For a few years now, collaboration has been one of the most used buzz words in organisations around the world. Collaboration means different things to different organisations, however most businesses have one thing in common – they would like to collaborate more. A recent Deloitte study identified that approximately 30% of respondents said that they would like more collaboration in their organisation. Although everyone is chasing more of it, the collaboration which is already taking place is having a huge impact on the Australian economy adding more than $46bn of value each year.

An organisation’s workspace design can dictate how and how much its employees are able to collaborate. A well-designed workspace can help facilitate collaboration through lowering the barriers to employee interactions and providing readily available spaces which support collaboration.

So how do different elements of a workspace assist in fostering collaboration?

Break-out Space/Kitchen

Break-out spaces (space where people can get away from their workstation and either enjoy some downtime or work more casually) are part of many workspaces these days. These spaces are often a hot bed of collaboration as the change in environment when people step away from their workstation allows them to think differently and act accordingly. The conversations which are generally held in break-out spaces (also known as “water-cooler” conversations) are ad-hoc and unplanned, but they can certainly address work issues and as a result often alleviate the need for meetings.

Meeting Rooms

It should seem pretty obvious that meeting rooms play a major part in how an organisation collaborates as they are a key place where people come together. In addition to just providing a location for people to meet, when people step into a meeting room their mentality shifts from one of just getting things done at their workstation to being ready to share and collaborate. However, in order to maximise collaboration in the 21st century meetings rooms must be equipped with the right technology and tools such as WiFi, smart whiteboard, video-conferencing facilities etc.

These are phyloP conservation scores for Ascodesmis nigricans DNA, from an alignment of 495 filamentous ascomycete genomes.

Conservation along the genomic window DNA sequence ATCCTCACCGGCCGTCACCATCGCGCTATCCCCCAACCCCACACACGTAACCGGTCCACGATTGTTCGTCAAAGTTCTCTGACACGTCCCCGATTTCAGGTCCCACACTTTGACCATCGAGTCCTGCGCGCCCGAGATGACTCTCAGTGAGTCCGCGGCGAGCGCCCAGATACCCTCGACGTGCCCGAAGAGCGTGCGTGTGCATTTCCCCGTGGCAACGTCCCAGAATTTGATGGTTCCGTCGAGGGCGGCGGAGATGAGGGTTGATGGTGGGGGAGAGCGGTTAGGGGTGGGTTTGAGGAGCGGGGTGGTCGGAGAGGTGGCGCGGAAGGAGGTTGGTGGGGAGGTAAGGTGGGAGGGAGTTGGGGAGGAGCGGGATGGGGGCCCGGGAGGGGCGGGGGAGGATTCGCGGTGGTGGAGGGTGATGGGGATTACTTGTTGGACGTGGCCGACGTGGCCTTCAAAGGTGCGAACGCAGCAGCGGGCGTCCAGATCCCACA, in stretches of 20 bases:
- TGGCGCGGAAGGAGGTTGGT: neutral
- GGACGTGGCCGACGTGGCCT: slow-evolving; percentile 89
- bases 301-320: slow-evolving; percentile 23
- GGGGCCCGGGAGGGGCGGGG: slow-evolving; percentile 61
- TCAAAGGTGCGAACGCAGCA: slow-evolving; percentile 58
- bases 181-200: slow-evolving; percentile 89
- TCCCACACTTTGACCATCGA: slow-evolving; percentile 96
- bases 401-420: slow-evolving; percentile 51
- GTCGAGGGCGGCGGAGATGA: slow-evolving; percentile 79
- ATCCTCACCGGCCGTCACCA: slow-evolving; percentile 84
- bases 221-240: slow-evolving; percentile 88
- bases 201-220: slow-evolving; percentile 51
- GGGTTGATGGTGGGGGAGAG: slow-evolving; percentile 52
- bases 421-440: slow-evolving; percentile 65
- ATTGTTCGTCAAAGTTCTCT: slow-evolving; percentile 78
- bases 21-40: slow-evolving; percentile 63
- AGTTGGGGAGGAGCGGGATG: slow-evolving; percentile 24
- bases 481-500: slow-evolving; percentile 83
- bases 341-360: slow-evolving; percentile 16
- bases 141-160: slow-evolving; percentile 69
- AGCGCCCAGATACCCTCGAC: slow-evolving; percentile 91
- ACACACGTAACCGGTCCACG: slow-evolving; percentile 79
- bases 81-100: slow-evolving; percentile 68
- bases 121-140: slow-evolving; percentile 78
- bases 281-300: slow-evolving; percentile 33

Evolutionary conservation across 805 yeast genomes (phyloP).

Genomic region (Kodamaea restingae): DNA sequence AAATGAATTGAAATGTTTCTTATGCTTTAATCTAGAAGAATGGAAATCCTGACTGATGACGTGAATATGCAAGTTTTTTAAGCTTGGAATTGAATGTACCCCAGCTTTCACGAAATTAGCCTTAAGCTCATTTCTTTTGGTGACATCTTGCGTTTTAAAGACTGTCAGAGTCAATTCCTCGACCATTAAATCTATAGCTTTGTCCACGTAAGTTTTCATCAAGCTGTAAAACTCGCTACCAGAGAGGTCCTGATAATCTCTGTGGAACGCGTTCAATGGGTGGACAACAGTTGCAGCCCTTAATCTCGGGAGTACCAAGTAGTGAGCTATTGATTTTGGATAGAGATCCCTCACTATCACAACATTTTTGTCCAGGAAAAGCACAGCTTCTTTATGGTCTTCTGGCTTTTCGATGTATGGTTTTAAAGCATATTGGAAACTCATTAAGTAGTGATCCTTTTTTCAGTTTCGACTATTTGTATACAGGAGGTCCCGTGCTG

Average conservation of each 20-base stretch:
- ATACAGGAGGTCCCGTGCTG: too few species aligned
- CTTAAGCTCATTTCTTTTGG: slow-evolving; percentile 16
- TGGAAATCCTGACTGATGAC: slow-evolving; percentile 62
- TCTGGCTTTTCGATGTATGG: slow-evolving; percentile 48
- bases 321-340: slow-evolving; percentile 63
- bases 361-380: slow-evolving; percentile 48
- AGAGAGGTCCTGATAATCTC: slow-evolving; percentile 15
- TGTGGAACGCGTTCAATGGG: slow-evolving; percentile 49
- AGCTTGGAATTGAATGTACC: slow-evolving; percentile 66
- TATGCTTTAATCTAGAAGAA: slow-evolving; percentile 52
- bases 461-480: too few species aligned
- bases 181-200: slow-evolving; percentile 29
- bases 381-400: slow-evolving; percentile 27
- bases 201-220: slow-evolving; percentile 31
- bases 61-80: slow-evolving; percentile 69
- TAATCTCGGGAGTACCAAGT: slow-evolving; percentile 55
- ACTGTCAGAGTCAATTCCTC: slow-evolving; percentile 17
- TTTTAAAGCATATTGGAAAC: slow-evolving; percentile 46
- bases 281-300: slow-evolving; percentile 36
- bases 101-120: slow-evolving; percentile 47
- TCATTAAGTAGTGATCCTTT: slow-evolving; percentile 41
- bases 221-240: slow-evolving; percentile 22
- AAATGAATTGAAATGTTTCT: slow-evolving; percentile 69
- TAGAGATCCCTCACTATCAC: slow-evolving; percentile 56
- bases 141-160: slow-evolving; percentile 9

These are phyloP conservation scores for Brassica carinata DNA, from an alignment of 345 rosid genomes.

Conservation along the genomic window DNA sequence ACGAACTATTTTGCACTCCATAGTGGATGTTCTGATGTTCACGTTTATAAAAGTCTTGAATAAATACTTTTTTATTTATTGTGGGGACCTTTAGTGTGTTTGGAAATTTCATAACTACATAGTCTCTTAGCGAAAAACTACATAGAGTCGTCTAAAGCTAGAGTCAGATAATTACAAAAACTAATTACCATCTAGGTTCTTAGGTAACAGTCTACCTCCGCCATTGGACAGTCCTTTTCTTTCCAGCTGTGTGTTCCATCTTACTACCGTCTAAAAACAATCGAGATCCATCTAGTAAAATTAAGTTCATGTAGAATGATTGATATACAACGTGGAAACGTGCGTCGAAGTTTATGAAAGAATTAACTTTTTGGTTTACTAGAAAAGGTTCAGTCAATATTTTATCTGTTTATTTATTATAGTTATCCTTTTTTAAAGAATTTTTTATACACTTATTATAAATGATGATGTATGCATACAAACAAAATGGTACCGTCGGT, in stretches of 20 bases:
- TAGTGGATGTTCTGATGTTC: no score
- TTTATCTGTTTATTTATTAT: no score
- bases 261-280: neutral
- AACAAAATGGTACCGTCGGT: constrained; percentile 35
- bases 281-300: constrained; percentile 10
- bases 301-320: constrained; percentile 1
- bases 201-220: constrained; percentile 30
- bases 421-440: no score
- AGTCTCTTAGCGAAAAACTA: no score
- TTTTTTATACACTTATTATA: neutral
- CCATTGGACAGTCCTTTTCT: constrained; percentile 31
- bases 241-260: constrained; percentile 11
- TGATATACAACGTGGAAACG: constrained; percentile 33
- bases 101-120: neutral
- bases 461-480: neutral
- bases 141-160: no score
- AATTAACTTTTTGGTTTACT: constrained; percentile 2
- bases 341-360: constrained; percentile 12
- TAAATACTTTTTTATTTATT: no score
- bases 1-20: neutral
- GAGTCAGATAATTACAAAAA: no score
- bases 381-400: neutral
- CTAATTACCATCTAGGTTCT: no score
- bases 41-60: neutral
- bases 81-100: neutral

Open Plan Offices

Most organisations have at least some of their office space designed in an open plan configuration and there are pros and cons to this use of space. One of the biggest benefits offered by open plan offices is the fact they support collaboration primarily by lowering the physical and perceived barriers to the activities which foster collaboration, most notably face to face communication. Team members have instant access to the rest of their team which allows them to collaborate on their terms without having to plan how it will take place. With all staff being able to collaborate as they please, a collaborative culture can quickly be generated with less structure than may otherwise be required.

Small Offices

On the face of it small or private offices may not seem to actively support collaboration, however these offices certainly have a part to play in developing a collaborative culture. In cases where a small team is able to share a private office, away from other staff, it allows this team to establish a sub-culture where they can collaborate on their own terms and not be bound by some of the rules of the wider team. Even in instances where staff work from private offices by themselves and are ‘cutoff’ from the team, a small office can actually encourage collaboration as the people who work from them are likely to be more engaged with the team when they step into meetings or other settings where the ability to collaborate is required, as they know they have a haven to return to when ‘the work needs to be done’.

Hallways, Reception, Foyer etc

Spaces such as hallways, reception and foyers are often underrated in office space design, however they can also support collaboration as they are places where people meet in passing and can have casual conversations relating to projects and other tasks they may be working together on.

Workspace design can have an effect on the way an organisation collaborates and the ideal design will differ greatly from business to business. However one takeaway from the Deloitte survey is the fact that collaboration is one of the most important elements of the way a successful organisation operates. When employees collaborate:

– They work 15% faster, on average;

– 73% do better work;

– 60% are more innovative;

– 56% are more satisfied.


Source: Deloitte Access Economics, The Collaborative Economy, Summary Findings 2014